Zvi Sep/Oct 2002
In Psalm 94 it is written, “O God, to whom vengeance belongeth, show thyself. . . . How long shall the wicked triumph?” (vv. 1, 3).
Each day the situation in Israel brings more grief and sadness. We need the Lord more than ever. But so many of our people have left the way of the Lord. I ask God each day to show me how to speak with them about His truth, because most of them grow up with so many fictitious stories. They believe these stories, but later in life they become extremely disappointed. Now they are at a crossroads and need someone to tell them the truth and to help them find their way back to the true and living God of Israel.
Recently, as I was trying to encourage a number of people here, one said to me, “You speak so nicely about faith in God. But what do you know! You are not in our situation.”
I told them, “Here in Israel, we all live on the same active volcano.”
“No,” they said. “This is not so! If you had a son in the army today, in the situation Israel is in today, you would not speak with so much courage, as you are speaking to us now.”
So I asked them, “Do you all have sons in the army?”
Each person answered yes. Every person I was speaking to had one son in the army.
“Well,” I told them, “if I were like you, without faith, I would have to dress in sackcloth and ashes. I have not one but three sons. And all of them are on active duty.”
This was hard for them to believe. I showed them pictures, so they could see for themselves. One of my sons is the captain of a torpedo boat; one is a paratrooper; one is in the air force; and our daughter also serves. When I was on active duty, I had the “best” job of all. I cleared mines! I fought in all of Israel’s wars until recently. Now I must watch my children go to war.
“Yet in all this, I have never lost my faith in the Lord,” I told them. “You see, I put my trust in God. And He gives me the courage to stay happy and go to others, like you, to tell them that God has a future for us.”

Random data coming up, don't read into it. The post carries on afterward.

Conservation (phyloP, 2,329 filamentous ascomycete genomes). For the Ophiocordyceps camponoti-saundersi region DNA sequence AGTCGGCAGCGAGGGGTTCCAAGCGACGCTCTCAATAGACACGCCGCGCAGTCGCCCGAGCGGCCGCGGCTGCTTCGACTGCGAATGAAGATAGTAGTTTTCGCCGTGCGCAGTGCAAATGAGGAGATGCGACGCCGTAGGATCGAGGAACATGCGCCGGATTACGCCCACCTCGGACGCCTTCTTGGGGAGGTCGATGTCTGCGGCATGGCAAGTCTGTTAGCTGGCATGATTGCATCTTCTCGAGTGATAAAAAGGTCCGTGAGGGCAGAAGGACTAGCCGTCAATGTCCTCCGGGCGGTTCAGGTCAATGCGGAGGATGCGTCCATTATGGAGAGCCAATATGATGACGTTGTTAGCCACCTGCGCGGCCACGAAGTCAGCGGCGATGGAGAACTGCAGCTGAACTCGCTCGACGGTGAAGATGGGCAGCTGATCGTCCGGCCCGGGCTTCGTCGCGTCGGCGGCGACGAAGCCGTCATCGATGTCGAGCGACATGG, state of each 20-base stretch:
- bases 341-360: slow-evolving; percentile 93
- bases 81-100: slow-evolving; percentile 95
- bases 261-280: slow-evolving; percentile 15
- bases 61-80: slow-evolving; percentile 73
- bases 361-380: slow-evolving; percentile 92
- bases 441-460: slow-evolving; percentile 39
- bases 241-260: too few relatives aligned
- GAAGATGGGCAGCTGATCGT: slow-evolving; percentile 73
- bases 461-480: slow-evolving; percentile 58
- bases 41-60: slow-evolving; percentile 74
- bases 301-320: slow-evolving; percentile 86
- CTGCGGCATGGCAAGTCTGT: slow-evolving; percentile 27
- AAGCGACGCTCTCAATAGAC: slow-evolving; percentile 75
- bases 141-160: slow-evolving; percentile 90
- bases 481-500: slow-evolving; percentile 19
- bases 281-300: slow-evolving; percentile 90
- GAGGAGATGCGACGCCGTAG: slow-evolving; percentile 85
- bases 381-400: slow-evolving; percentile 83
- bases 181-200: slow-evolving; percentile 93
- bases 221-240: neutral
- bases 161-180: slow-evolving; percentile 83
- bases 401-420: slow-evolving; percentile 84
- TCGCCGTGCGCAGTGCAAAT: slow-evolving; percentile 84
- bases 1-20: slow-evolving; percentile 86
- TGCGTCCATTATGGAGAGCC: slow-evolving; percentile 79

Then one asked me, “Do you love your sons?”
“I am their father,” I said. “What kind of a question is that to ask me! Of course I love them. But God, who is their Father, loves them even more.”
Then I read to them the beautiful verse of John 3:16. When they heard it, one said, “But this is not written in the Bible.”
I showed them the Scripture and told them it is the continuation of the Hebrew Bible. And because I believe what is written there, I can have peace.
“Look at me, then take a good look at yourselves,” I said. “You are embittered. Why? Because of what you have believed. You have believed a big stack of superstitions and have lost your will to live. You are even thinking of ways to end your lives.”
When I said that, they began to look at each other, wondering how I knew what they were thinking.
“Can you show me your Bible?” one asked.
This time I gave it to them. They examined it, trying to determine if it really was the Bible.
“Who was your teacher?” someone asked.
“The Holy Spirit was my teacher,” I answered. “He will teach you, too, if you read the Bible instead of all the rabbinical commentaries you receive from others. I have believed what is written in the Bible. And God gives me the courage I need each day.
“As it is written in Isaiah 12:2, ‘Behold, God is my salvation; I will trust and not be afraid; for the LORD, even the LORD, is my strength and my song; he also is become my salvation.’”
I told them that, in our assembly, we often sing a song from Isaiah 60:1: “Arise, shine; for thy light is come, and the glory of the LORD is risen upon thee.”
“Have you such songs in your books?” I asked, knowing they do not. “What you learn is not how to put your hope and trust in the Lord, but how to dislike those who do not agree with you. You will find no peace there.”
This conversation took several hours, and we all became friends. It was the best beginning possible. The door is now open to teach them about Jesus, who can give them peace.